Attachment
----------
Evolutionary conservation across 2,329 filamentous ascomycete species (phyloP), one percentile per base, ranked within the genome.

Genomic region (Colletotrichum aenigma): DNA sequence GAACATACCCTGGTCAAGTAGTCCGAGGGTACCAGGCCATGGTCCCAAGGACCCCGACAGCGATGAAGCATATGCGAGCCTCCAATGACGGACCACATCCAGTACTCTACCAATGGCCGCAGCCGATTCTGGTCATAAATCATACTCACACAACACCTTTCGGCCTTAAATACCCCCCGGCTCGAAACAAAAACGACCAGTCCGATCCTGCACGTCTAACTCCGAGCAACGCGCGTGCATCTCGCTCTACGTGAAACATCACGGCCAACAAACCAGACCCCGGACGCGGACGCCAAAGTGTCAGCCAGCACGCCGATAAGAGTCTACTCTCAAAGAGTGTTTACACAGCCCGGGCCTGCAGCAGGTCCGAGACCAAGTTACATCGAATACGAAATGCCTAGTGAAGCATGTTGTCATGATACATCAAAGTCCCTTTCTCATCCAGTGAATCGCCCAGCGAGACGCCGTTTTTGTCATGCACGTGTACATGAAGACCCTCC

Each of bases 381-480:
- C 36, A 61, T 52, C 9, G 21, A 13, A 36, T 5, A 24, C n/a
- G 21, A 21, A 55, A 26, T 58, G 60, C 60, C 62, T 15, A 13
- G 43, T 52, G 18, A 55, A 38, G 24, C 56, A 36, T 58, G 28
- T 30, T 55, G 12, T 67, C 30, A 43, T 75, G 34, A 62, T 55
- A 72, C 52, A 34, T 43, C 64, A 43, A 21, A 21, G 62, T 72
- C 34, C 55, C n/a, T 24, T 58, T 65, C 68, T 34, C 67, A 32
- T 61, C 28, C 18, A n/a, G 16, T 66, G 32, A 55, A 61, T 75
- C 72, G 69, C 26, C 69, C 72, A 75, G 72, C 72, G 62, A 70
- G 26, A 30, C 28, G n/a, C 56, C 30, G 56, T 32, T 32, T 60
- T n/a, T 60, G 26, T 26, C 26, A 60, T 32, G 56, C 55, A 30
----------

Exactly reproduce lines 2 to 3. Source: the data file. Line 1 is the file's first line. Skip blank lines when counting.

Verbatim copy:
Genomic region (Colletotrichum aenigma): DNA sequence GAACATACCCTGGTCAAGTAGTCCGAGGGTACCAGGCCATGGTCCCAAGGACCCCGACAGCGATGAAGCATATGCGAGCCTCCAATGACGGACCACATCCAGTACTCTACCAATGGCCGCAGCCGATTCTGGTCATAAATCATACTCACACAACACCTTTCGGCCTTAAATACCCCCCGGCTCGAAACAAAAACGACCAGTCCGATCCTGCACGTCTAACTCCGAGCAACGCGCGTGCATCTCGCTCTACGTGAAACATCACGGCCAACAAACCAGACCCCGGACGCGGACGCCAAAGTGTCAGCCAGCACGCCGATAAGAGTCTACTCTCAAAGAGTGTTTACACAGCCCGGGCCTGCAGCAGGTCCGAGACCAAGTTACATCGAATACGAAATGCCTAGTGAAGCATGTTGTCATGATACATCAAAGTCCCTTTCTCATCCAGTGAATCGCCCAGCGAGACGCCGTTTTTGTCATGCACGTGTACATGAAGACCCTCC

Each of bases 381-480: